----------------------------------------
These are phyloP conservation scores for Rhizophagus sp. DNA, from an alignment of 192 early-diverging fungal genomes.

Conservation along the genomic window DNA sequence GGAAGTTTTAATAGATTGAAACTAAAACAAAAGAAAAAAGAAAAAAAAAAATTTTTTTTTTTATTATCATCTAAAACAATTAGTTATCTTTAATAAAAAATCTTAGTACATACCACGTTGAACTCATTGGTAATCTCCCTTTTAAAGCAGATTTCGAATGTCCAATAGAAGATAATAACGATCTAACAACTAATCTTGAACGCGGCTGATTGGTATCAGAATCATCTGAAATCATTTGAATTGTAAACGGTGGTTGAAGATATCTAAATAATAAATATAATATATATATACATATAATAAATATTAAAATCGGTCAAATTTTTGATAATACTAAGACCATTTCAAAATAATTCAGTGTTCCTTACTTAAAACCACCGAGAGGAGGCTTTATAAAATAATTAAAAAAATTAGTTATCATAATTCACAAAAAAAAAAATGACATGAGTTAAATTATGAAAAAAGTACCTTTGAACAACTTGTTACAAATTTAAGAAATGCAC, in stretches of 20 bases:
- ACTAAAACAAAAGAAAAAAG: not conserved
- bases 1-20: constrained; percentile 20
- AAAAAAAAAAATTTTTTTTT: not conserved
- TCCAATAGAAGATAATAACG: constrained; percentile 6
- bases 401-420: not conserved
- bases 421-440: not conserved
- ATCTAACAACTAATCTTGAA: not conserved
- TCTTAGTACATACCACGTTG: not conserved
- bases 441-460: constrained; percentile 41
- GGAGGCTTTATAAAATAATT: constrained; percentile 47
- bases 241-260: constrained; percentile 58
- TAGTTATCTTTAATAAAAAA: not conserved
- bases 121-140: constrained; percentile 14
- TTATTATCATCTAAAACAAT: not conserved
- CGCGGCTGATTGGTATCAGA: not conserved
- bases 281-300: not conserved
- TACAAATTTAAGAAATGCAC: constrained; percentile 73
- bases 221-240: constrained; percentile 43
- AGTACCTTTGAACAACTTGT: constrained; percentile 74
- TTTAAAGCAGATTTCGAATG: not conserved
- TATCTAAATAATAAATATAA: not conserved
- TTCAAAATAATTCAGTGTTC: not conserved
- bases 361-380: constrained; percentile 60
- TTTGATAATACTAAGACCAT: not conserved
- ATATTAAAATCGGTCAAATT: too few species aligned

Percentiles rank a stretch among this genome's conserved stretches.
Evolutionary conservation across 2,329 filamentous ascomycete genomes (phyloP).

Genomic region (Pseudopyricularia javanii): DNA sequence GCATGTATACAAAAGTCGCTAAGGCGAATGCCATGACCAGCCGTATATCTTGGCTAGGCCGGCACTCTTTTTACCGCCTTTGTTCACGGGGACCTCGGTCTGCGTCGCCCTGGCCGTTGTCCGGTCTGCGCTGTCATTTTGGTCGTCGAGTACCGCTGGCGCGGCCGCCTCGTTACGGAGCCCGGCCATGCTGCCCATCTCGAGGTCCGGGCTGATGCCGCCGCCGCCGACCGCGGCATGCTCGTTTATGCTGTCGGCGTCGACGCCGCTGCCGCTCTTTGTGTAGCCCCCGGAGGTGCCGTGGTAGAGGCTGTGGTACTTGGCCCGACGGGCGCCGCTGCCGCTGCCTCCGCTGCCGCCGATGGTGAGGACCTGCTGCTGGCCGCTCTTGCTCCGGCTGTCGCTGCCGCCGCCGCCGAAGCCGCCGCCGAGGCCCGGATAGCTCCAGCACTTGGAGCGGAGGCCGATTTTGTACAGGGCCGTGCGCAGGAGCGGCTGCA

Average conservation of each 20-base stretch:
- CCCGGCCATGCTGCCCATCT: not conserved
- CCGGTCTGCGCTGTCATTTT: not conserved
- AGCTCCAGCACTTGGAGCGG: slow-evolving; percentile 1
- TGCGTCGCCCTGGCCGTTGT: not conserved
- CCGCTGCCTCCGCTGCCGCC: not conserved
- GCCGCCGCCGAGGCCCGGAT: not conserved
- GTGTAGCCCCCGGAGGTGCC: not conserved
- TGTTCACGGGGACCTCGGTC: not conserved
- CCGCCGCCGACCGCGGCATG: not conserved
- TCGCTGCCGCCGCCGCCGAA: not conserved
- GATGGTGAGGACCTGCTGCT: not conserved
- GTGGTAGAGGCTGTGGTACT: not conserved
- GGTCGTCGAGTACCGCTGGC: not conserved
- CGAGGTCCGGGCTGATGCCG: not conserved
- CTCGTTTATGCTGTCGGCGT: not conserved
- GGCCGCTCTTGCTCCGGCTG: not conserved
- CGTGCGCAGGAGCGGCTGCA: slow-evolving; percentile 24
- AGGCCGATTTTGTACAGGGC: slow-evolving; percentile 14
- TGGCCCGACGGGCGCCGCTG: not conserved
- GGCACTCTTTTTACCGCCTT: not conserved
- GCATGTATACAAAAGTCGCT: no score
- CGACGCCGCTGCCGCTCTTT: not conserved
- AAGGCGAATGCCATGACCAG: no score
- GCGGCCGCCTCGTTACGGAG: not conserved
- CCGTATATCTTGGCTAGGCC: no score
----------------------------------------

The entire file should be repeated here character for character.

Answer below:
These are phyloP conservation scores for Rhizophagus sp. DNA, from an alignment of 192 early-diverging fungal genomes.

Conservation along the genomic window DNA sequence GGAAGTTTTAATAGATTGAAACTAAAACAAAAGAAAAAAGAAAAAAAAAAATTTTTTTTTTTATTATCATCTAAAACAATTAGTTATCTTTAATAAAAAATCTTAGTACATACCACGTTGAACTCATTGGTAATCTCCCTTTTAAAGCAGATTTCGAATGTCCAATAGAAGATAATAACGATCTAACAACTAATCTTGAACGCGGCTGATTGGTATCAGAATCATCTGAAATCATTTGAATTGTAAACGGTGGTTGAAGATATCTAAATAATAAATATAATATATATATACATATAATAAATATTAAAATCGGTCAAATTTTTGATAATACTAAGACCATTTCAAAATAATTCAGTGTTCCTTACTTAAAACCACCGAGAGGAGGCTTTATAAAATAATTAAAAAAATTAGTTATCATAATTCACAAAAAAAAAAATGACATGAGTTAAATTATGAAAAAAGTACCTTTGAACAACTTGTTACAAATTTAAGAAATGCAC, in stretches of 20 bases:
- ACTAAAACAAAAGAAAAAAG: not conserved
- bases 1-20: constrained; percentile 20
- AAAAAAAAAAATTTTTTTTT: not conserved
- TCCAATAGAAGATAATAACG: constrained; percentile 6
- bases 401-420: not conserved
- bases 421-440: not conserved
- ATCTAACAACTAATCTTGAA: not conserved
- TCTTAGTACATACCACGTTG: not conserved
- bases 441-460: constrained; percentile 41
- GGAGGCTTTATAAAATAATT: constrained; percentile 47
- bases 241-260: constrained; percentile 58
- TAGTTATCTTTAATAAAAAA: not conserved
- bases 121-140: constrained; percentile 14
- TTATTATCATCTAAAACAAT: not conserved
- CGCGGCTGATTGGTATCAGA: not conserved
- bases 281-300: not conserved
- TACAAATTTAAGAAATGCAC: constrained; percentile 73
- bases 221-240: constrained; percentile 43
- AGTACCTTTGAACAACTTGT: constrained; percentile 74
- TTTAAAGCAGATTTCGAATG: not conserved
- TATCTAAATAATAAATATAA: not conserved
- TTCAAAATAATTCAGTGTTC: not conserved
- bases 361-380: constrained; percentile 60
- TTTGATAATACTAAGACCAT: not conserved
- ATATTAAAATCGGTCAAATT: too few species aligned

Percentiles rank a stretch among this genome's conserved stretches.
Evolutionary conservation across 2,329 filamentous ascomycete genomes (phyloP).

Genomic region (Pseudopyricularia javanii): DNA sequence GCATGTATACAAAAGTCGCTAAGGCGAATGCCATGACCAGCCGTATATCTTGGCTAGGCCGGCACTCTTTTTACCGCCTTTGTTCACGGGGACCTCGGTCTGCGTCGCCCTGGCCGTTGTCCGGTCTGCGCTGTCATTTTGGTCGTCGAGTACCGCTGGCGCGGCCGCCTCGTTACGGAGCCCGGCCATGCTGCCCATCTCGAGGTCCGGGCTGATGCCGCCGCCGCCGACCGCGGCATGCTCGTTTATGCTGTCGGCGTCGACGCCGCTGCCGCTCTTTGTGTAGCCCCCGGAGGTGCCGTGGTAGAGGCTGTGGTACTTGGCCCGACGGGCGCCGCTGCCGCTGCCTCCGCTGCCGCCGATGGTGAGGACCTGCTGCTGGCCGCTCTTGCTCCGGCTGTCGCTGCCGCCGCCGCCGAAGCCGCCGCCGAGGCCCGGATAGCTCCAGCACTTGGAGCGGAGGCCGATTTTGTACAGGGCCGTGCGCAGGAGCGGCTGCA

Average conservation of each 20-base stretch:
- CCCGGCCATGCTGCCCATCT: not conserved
- CCGGTCTGCGCTGTCATTTT: not conserved
- AGCTCCAGCACTTGGAGCGG: slow-evolving; percentile 1
- TGCGTCGCCCTGGCCGTTGT: not conserved
- CCGCTGCCTCCGCTGCCGCC: not conserved
- GCCGCCGCCGAGGCCCGGAT: not conserved
- GTGTAGCCCCCGGAGGTGCC: not conserved
- TGTTCACGGGGACCTCGGTC: not conserved
- CCGCCGCCGACCGCGGCATG: not conserved
- TCGCTGCCGCCGCCGCCGAA: not conserved
- GATGGTGAGGACCTGCTGCT: not conserved
- GTGGTAGAGGCTGTGGTACT: not conserved
- GGTCGTCGAGTACCGCTGGC: not conserved
- CGAGGTCCGGGCTGATGCCG: not conserved
- CTCGTTTATGCTGTCGGCGT: not conserved
- GGCCGCTCTTGCTCCGGCTG: not conserved
- CGTGCGCAGGAGCGGCTGCA: slow-evolving; percentile 24
- AGGCCGATTTTGTACAGGGC: slow-evolving; percentile 14
- TGGCCCGACGGGCGCCGCTG: not conserved
- GGCACTCTTTTTACCGCCTT: not conserved
- GCATGTATACAAAAGTCGCT: no score
- CGACGCCGCTGCCGCTCTTT: not conserved
- AAGGCGAATGCCATGACCAG: no score
- GCGGCCGCCTCGTTACGGAG: not conserved
- CCGTATATCTTGGCTAGGCC: no score